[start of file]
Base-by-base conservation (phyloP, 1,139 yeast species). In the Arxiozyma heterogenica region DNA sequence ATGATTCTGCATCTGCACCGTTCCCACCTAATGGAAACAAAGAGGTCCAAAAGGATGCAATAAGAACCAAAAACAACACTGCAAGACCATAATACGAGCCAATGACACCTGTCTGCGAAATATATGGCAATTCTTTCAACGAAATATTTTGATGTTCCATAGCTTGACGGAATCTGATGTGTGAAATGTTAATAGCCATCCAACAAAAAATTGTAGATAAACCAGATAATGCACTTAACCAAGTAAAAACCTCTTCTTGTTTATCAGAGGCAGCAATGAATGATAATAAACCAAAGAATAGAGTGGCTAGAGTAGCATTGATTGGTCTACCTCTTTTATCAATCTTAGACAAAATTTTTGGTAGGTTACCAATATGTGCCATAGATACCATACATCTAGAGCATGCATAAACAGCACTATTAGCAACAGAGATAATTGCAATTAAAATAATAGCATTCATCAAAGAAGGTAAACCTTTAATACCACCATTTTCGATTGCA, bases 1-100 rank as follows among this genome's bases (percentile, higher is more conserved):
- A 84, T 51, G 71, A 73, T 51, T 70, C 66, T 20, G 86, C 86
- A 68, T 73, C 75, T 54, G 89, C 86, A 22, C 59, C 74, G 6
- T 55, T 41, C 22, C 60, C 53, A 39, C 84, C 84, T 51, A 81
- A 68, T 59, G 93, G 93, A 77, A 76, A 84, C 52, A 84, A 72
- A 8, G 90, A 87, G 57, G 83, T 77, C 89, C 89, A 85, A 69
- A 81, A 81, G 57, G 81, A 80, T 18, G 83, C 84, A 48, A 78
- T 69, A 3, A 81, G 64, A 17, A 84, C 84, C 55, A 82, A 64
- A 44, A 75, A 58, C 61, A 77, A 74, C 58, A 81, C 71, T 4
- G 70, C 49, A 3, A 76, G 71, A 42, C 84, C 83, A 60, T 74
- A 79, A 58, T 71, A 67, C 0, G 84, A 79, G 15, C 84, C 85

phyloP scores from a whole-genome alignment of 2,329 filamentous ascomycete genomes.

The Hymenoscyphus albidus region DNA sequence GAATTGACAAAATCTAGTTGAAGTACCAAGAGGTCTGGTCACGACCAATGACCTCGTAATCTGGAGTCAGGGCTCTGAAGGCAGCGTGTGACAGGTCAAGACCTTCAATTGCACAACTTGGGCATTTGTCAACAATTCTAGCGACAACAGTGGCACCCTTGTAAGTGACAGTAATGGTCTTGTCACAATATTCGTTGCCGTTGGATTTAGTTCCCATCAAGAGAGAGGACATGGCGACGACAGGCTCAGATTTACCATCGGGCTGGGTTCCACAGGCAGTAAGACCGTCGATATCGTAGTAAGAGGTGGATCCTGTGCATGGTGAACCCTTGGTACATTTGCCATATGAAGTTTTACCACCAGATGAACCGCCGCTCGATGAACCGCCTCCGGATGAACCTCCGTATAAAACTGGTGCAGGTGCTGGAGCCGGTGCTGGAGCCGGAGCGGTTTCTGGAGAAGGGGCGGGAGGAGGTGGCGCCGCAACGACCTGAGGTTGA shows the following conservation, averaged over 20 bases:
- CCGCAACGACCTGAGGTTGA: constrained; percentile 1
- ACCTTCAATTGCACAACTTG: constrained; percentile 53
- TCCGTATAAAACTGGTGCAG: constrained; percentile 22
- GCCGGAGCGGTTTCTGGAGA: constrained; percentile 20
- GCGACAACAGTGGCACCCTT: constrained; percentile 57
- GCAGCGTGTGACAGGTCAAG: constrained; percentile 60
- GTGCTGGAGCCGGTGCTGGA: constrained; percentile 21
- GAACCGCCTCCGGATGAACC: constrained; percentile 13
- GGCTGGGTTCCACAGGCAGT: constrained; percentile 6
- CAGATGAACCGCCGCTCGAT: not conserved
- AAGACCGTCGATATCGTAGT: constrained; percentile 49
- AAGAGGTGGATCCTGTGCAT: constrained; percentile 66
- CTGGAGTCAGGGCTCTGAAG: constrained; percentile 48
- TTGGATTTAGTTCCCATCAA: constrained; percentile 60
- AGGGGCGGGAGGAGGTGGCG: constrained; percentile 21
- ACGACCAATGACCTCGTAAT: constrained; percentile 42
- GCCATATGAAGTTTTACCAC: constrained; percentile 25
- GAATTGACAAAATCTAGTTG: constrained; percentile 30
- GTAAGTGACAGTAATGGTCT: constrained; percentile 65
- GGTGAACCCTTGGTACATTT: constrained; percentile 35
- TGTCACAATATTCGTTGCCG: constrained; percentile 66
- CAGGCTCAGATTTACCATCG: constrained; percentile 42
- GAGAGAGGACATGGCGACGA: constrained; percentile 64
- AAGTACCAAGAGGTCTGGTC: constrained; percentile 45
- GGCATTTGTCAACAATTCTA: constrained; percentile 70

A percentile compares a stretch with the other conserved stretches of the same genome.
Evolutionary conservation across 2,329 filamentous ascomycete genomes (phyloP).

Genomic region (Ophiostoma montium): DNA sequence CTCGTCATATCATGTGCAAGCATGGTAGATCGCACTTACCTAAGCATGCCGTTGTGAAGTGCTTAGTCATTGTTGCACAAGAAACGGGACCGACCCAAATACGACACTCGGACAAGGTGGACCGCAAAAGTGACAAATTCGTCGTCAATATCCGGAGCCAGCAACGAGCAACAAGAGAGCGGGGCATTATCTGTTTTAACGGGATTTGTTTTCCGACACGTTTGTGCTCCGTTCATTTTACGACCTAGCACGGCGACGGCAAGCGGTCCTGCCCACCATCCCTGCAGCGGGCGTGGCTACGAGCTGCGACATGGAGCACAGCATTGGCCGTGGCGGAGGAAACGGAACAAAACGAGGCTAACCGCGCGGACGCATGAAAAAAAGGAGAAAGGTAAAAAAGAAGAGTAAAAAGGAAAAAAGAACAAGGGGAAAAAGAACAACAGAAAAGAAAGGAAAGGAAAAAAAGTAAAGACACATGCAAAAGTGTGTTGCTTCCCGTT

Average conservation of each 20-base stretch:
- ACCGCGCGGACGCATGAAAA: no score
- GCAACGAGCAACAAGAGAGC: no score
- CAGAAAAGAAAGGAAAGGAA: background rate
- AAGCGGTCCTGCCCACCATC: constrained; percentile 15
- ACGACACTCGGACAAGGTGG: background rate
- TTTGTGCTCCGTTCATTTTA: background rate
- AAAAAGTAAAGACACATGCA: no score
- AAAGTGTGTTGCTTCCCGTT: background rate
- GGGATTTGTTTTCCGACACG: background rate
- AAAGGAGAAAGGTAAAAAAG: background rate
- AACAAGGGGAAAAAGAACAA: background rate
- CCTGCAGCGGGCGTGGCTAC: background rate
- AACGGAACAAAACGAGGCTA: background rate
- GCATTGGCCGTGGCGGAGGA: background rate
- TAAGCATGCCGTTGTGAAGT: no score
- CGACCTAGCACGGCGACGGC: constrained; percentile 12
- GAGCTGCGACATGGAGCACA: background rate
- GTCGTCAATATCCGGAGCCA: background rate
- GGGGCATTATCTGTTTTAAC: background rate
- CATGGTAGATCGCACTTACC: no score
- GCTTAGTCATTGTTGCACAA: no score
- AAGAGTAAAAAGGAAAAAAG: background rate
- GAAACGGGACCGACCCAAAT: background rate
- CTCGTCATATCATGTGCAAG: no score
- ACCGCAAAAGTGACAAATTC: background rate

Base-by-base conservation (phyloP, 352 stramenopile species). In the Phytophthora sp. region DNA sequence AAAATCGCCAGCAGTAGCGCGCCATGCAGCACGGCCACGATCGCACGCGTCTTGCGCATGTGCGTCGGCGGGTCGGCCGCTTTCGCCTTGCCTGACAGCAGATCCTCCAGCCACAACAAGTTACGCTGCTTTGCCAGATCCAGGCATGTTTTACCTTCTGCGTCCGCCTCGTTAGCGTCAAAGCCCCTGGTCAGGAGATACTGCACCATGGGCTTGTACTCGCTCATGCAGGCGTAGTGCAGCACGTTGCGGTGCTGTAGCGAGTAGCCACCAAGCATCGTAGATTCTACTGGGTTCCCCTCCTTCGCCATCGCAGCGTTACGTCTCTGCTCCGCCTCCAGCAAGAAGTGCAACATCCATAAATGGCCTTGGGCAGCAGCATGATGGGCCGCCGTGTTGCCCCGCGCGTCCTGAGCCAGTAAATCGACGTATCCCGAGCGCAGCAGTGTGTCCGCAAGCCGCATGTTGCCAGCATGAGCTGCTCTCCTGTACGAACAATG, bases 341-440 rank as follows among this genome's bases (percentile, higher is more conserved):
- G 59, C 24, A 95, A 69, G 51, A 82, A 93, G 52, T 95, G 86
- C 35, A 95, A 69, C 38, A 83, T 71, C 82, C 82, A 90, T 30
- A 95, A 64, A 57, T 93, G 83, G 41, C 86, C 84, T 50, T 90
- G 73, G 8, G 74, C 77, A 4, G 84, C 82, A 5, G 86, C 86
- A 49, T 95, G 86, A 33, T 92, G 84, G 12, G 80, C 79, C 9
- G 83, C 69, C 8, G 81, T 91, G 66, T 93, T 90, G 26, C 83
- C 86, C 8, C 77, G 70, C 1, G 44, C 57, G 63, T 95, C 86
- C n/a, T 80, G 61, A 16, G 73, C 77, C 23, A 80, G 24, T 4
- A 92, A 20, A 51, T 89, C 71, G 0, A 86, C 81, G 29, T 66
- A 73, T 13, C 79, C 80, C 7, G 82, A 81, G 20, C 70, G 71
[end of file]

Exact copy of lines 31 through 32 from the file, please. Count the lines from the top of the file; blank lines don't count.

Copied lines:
- GAATTGACAAAATCTAGTTG: constrained; percentile 30
- GTAAGTGACAGTAATGGTCT: constrained; percentile 65